One day a rich and learned Jew came to one of the great European centers of Torah learning to search for a fitting match for his wise, pious and beautiful daughter. He invited all of the eligible young scholars in the town to the main synagogue that evening, and posed to them a difficult Talmudic problem. Whoever could solve the problem to his satisfaction, he announced, would win his daughter’s hand in marriage, and his own pledge to provide financial support for the couple and their future children for twenty years while the worthy scholar pursued his studies.

The town’s scholars struggled to understand the problem, and then labored through the night to solve it. Dozens of answers were submitted to the visitor, but he refuted them all. He remained in town for three days, without any further success. Disappointed, he ordered his bags packed for his early departure the next day.

The next morning he climbed into his carriage, settled into his seat, and gave the signal to his driver to crack his whip. As the horses trotted off, a young student could be seen running toward the carriage, shouting for him to wait. The man ordered his driver to stop, and the young man looked in the window.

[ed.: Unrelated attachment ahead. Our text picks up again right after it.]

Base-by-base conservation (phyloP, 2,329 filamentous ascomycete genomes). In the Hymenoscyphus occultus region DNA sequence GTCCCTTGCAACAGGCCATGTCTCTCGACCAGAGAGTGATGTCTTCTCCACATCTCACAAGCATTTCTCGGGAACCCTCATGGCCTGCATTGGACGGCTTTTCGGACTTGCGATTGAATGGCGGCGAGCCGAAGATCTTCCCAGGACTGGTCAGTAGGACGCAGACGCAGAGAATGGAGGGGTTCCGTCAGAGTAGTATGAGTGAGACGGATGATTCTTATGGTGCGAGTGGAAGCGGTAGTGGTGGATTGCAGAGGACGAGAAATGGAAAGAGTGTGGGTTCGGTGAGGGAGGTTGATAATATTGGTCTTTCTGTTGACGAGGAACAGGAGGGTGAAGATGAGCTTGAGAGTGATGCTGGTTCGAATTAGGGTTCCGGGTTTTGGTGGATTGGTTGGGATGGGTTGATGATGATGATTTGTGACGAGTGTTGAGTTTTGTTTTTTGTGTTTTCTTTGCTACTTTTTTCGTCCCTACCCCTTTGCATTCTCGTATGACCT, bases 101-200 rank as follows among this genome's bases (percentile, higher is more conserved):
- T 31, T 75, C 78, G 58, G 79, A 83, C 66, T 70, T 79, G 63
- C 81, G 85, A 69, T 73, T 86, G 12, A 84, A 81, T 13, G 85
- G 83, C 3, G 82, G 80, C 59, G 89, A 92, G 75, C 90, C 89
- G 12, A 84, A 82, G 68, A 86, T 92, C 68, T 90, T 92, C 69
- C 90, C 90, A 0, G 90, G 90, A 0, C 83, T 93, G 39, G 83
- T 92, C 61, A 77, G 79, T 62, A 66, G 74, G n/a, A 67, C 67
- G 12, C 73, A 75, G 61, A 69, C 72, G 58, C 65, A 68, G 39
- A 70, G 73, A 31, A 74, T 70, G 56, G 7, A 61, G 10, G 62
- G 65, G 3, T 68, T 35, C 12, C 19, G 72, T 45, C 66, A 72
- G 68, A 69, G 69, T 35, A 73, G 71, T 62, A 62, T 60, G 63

“Just a minute! Wait!” cried the young man, panting to catch his breath. “You can’t go yet! You must tell me the answer!”

“Pardon me?” asked the visitor.

“Ever since you posed the question,” said the student, “I haven’t been able to sleep. I’ve been grappling with it day and night, but try as I might, the solution eludes me. I must know the answer! You cannot go without telling me!”

“Ah!” cried the scholar, satisfied at last. “You are the one whom I want for a son-in-law!”